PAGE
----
When renovating a property, one of the main objectives is to add a substantial amount of value to the building. There are many ways to accomplish this – some more ambitious than others – but we have gone ahead and compiled a summary of some of the most effective ways to add to your home’s market value.

loft-conversionA loft conversion can be one of the best ways to add an extra room to a house. By adding floors, windows, a flight of stairs and wiring for lights and outlets, a homeowner can readily turn their loft into a bedroom or even a lounge. Costs can be as low as $20,000 for a simple living area, however a bathroom will obviously run closer to $50,000 due to the costs of installing proper plumbing. Whilst a loft conversion will obviously provide a great degree of utility to any prospective homeowner, it should be noted that this is a major undertaking and a significant investment that will take time to complete.

A simpler way to boost the asking price of your home is by investing in a kitchen refit. The kitchen is the focal point of the home, and one that makes good use of the available space and is built with high-quality materials will be a major draw for potential buyers. A sub-par kitchen, however, will drive away customers by virtue of being cramped and cheaply constructed. If you have an especially small kitchen, it is worth taking into consideration the possibility of going as far as to remove dividing walls to create a combined kitchen and dining area.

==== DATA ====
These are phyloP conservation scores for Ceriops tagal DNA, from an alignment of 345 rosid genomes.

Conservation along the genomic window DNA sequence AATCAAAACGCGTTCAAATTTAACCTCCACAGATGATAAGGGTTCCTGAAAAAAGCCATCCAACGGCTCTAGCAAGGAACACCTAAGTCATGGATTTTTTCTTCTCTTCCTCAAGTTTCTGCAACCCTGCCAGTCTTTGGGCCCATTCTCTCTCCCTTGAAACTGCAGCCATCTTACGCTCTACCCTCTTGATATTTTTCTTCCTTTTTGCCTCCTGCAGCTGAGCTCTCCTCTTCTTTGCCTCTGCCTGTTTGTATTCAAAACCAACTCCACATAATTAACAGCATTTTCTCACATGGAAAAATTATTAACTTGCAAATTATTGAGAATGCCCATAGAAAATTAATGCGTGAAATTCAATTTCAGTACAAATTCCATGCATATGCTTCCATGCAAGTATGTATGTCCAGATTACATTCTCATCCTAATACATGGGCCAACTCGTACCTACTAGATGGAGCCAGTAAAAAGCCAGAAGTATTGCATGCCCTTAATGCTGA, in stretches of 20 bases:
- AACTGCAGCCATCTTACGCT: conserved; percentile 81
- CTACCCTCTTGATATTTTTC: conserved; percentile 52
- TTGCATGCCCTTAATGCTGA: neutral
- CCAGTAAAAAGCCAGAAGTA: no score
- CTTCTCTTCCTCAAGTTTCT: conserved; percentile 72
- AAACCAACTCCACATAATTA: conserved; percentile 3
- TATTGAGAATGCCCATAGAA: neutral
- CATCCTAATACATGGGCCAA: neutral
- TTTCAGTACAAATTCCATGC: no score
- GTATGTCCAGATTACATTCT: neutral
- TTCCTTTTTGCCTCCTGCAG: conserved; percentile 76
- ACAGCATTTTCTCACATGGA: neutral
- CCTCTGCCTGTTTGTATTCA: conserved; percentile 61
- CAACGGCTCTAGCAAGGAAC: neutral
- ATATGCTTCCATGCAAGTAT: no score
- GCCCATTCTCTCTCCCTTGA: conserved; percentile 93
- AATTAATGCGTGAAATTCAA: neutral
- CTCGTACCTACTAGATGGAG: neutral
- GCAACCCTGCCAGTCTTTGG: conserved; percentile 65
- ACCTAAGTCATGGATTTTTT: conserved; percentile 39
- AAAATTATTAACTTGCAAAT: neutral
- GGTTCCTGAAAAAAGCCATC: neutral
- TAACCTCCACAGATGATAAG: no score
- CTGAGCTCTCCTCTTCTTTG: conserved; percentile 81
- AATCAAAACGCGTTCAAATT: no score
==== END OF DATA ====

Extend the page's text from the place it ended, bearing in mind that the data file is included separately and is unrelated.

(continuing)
The cheapest way to add value to your home is to get outline planning permission (also known as ‘zoning permission’, dependent on your location in the USA) for an extension to the building. This alone will act to increase the price, as it makes the property desirable for builders or more ambitious property flippers who want confirmation that the local council will not act to thwart their plans for renovation. The good thing about outline planning permission is that very few specific details of the planned development are required, aside from the general dimensions and location. This means that the associated costs and hassle (i.e. hiring an architect/contractor to go over the details) are passed on to the eventual buyer.

Speaking of extensions, it is best practice to follow the mantra of ‘extend as much as possible without being excessive’. This makes sense for two reasons. Firstly, although there will be a high base cost of materials and labor, extra room in a house always adds value so the ROI for the extension will only increase as more space is added. Secondly, an extension that disproportionately intrudes into the garden will turn away a fair number of buyers, so exercise common sense when drawing up your designs. An excessively large extension might also draw the ire of your neighbors or Homeowners Association, so it can be best to tread carefully depending on your local planning laws.